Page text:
A Square Head Brewery sticker with a brown bottle covering the lower right corner

No Corners Cut for Square Head Brewing in 2016

A Family Affair

Dave and Brad Jordan of Square Head Brewing standing in front of their brewery equipment

Dave and Brad Jordan of Square Head Brewing

Dave Jordan, of Square Head Brewing now brewing with his son, Brad, began to home brew with his own father. “I used to brew with my dad when I was about sixteen years old. We did it for a couple of years and then it kind of fizzled out. Then about six years ago, my kids bought me a sampler pack of Williams Brothers Brewing, from Scotland, they had an Ebulum Elderberry Black Ale. Brad and I were critiquing the beer the best we could and I turned to him and said, ‘we can make this,’ and he said, ‘no way.’ I still had some of my old equipment. We bought a couple of kits and more equipment and got back into it. The elderberry beer clone was the eighth or ninth beer that we made.”

The Leap from Home Brew

Like many of the professional breweries on Long Island, Square Head had its start in a home brew club. Says Dave, “The elderberry clone was one of the first beers we actually put into the home brewing contest that our club,” Brewer’s East End Revival or B.E.E.R., “has every May. We started to doing events with the club. First event we did was Martha Clara,” at the North Fork Craft Beer Festival. “We saw the public response, that was like, yup, all in. We have been with the club five years now.” He continues, “We moved from the kitchen, to the garage, to the space we are in now.”

Starting Large

A small part of the brewing equipment in Square Head Brewery

Fun Fact: That large 30bbl fermenter (FV4) in the back was sitting the Blue Point Brewing parking lot before Square Head scooped it up.

Many burgeoning breweries start small with a one or three barrel (bbl) system. The Jordans have a head start. “We are starting with 14bbl Mash Tun and a 5bbl brew kettle,” says Brad, as well as, “three fermentors and bright tank.” A bright tank is where the beer sits after the primary fermentation is complete, letting the beer mature and undergo a secondary fermentation for natural carbonation.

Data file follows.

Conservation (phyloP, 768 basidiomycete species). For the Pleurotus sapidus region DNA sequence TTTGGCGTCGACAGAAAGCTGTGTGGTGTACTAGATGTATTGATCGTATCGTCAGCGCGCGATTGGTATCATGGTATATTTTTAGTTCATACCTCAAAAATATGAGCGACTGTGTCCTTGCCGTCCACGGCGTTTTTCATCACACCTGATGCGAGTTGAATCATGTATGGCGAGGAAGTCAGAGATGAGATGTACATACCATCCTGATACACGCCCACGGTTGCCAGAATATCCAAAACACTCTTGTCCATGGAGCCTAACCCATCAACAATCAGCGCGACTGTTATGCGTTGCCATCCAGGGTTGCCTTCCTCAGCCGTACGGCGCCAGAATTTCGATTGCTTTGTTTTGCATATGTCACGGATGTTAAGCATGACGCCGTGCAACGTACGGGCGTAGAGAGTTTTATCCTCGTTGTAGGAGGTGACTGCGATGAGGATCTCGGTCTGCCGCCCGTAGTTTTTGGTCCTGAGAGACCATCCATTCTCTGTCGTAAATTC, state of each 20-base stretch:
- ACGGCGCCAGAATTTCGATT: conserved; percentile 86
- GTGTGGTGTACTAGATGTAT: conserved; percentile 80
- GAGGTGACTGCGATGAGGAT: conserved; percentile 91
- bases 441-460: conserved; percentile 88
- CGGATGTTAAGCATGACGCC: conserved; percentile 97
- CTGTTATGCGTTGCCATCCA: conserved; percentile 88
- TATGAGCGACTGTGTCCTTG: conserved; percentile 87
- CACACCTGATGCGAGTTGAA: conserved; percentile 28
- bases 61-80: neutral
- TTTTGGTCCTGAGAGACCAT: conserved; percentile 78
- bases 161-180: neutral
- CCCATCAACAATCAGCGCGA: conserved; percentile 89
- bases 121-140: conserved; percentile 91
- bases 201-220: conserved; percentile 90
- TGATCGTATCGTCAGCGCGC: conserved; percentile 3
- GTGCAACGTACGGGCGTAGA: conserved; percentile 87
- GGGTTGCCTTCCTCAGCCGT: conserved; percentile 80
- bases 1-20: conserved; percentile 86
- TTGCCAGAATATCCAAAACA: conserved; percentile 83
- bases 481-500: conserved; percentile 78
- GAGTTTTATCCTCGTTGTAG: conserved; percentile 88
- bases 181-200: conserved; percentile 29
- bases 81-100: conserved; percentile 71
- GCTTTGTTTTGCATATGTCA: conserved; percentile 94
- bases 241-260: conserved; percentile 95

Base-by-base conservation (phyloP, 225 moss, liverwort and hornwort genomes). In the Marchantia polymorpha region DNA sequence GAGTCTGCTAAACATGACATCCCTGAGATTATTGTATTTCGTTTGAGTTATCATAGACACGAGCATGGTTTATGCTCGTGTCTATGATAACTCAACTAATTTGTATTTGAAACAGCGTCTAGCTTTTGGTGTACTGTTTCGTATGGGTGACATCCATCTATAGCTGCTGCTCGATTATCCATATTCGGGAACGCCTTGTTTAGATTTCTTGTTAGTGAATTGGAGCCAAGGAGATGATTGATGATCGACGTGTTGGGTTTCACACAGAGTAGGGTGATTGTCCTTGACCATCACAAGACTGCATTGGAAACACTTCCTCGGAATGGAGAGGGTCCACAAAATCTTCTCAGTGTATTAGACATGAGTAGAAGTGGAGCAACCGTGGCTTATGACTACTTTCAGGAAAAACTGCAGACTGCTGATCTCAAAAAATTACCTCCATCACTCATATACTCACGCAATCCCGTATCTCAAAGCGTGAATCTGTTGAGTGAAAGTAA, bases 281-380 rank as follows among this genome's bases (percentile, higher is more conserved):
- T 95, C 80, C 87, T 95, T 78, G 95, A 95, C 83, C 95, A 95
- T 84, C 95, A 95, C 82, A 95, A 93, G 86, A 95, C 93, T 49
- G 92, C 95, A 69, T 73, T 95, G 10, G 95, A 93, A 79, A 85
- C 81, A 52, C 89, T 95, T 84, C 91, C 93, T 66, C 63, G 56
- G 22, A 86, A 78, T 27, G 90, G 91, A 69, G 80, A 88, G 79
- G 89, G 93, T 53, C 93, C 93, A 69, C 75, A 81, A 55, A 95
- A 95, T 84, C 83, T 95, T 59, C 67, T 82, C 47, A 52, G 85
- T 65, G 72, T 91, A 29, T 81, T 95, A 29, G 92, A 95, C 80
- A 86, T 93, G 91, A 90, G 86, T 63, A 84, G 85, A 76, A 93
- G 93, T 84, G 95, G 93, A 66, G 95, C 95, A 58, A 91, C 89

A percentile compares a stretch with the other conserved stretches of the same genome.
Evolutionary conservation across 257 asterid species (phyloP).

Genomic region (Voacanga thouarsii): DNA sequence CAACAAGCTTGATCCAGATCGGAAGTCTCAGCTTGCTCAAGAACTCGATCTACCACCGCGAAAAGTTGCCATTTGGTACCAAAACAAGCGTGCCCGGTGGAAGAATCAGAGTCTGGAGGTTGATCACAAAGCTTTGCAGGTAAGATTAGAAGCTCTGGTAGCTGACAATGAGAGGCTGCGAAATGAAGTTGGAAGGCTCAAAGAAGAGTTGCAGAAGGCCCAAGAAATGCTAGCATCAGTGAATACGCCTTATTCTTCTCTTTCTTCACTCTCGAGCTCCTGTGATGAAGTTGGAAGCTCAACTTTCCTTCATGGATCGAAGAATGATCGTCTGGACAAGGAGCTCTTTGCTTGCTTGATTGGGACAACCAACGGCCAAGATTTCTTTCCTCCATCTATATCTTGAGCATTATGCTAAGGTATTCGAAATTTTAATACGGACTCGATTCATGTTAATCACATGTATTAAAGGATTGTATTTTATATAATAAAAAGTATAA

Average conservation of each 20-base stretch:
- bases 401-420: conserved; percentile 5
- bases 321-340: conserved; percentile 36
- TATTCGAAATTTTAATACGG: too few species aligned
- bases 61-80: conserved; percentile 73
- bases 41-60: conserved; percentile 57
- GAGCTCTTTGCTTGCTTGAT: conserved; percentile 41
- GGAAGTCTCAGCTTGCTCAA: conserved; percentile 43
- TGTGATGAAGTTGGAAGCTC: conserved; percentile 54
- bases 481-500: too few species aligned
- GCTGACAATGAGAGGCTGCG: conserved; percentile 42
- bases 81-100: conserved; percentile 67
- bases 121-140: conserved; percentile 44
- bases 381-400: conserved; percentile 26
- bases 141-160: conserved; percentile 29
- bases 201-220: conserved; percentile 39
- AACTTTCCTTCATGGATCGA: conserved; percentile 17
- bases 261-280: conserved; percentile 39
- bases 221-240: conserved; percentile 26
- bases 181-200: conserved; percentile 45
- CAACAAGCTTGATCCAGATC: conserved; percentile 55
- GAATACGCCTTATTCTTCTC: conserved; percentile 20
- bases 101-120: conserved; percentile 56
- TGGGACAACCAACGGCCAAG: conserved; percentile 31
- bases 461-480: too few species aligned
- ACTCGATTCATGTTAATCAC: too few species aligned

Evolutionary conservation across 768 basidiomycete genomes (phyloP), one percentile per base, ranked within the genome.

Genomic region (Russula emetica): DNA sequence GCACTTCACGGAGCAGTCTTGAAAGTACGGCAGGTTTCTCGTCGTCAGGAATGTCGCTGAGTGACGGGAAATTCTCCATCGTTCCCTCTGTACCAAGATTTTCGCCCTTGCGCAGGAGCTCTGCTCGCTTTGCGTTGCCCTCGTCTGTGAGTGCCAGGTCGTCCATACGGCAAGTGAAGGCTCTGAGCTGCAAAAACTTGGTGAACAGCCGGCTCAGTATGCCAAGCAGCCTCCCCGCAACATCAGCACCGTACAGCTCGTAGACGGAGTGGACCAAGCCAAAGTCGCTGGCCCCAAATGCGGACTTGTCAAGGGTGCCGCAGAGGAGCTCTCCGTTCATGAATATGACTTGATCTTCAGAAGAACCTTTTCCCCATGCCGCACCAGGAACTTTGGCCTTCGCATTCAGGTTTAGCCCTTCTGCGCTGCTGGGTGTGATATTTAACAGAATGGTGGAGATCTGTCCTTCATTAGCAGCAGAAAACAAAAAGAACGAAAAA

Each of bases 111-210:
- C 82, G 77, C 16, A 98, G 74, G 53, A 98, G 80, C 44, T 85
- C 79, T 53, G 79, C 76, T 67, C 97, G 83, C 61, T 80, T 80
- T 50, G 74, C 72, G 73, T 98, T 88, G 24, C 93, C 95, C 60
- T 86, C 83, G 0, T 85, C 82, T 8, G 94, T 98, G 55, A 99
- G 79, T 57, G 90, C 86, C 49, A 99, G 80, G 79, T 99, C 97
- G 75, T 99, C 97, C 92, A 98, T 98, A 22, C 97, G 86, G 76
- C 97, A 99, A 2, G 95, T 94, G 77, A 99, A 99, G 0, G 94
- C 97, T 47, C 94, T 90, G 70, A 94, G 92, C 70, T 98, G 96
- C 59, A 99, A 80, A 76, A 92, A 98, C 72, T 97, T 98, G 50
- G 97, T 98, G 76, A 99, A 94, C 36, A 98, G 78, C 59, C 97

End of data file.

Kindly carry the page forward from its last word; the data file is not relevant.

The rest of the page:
“That was all in the research end of it, too, we saw how other breweries started on smaller equipment and right away within six or eight months have to buy bigger equipment. With the amount of contracts that we are hopefully looking at,” says Dave, “we would be fighting to get beer out the door.”

Adds Brad, “It’s a small space we might as well max out now rather than having to shut down and having to get new fermentors, deliveries, and hook up.”

No Strangers to the Local Beer Scene

Square Head Brewing has been attending local beer festivals since 2014, from the Blue Point Cask Festival, Great South Bay Brewery’s Punktöberfest, and Beerfields. Some of the beers it has showcased: Talking Stranger, a double IPA with Centennial, Cascade, Chinook, and Simcoe hops. 3 Dollar Bill, a pistachio pale ale, Suite Solitude, a strawberries-and-cream ale, and Occasional Pause, an amber ale with cinnamon and habaneros grown from Dave’s garden.

Growth in 2016

Several beer taps at the soon-to-be opened Square Head Brewing

Five taps in place, much room for more.

Since autumn of 2015, the Jordans have been expending extra energy to get their tasting room open. “We both work full-time jobs,” says Dave. “We are working nights and weekends to get extra money and working on the tasting room.” That work includes bringing in brewery equipment, building a cold box, recycling and repurposing wood, and putting in countertops. According to Brad, “We are hoping to open soon with four to five solid beers on tap and grow from there. We drilled out for 17 [taps] and then three beer guns for a small bottling line and for filling growlers.”

Once the grand opening date is announced, Dave and Brad are ready to be a part of the Long Island craft beer business community. Says Brad, “We are ready. We have been set every since day we said we are doing this. We are all in.”

The Square Head Brewery is located on High Street in Holbrook, New York. It is the fourth brewery in the area with neighbors Spider Bite Brewing, Saint James Brewery, and 1940’s Brewing.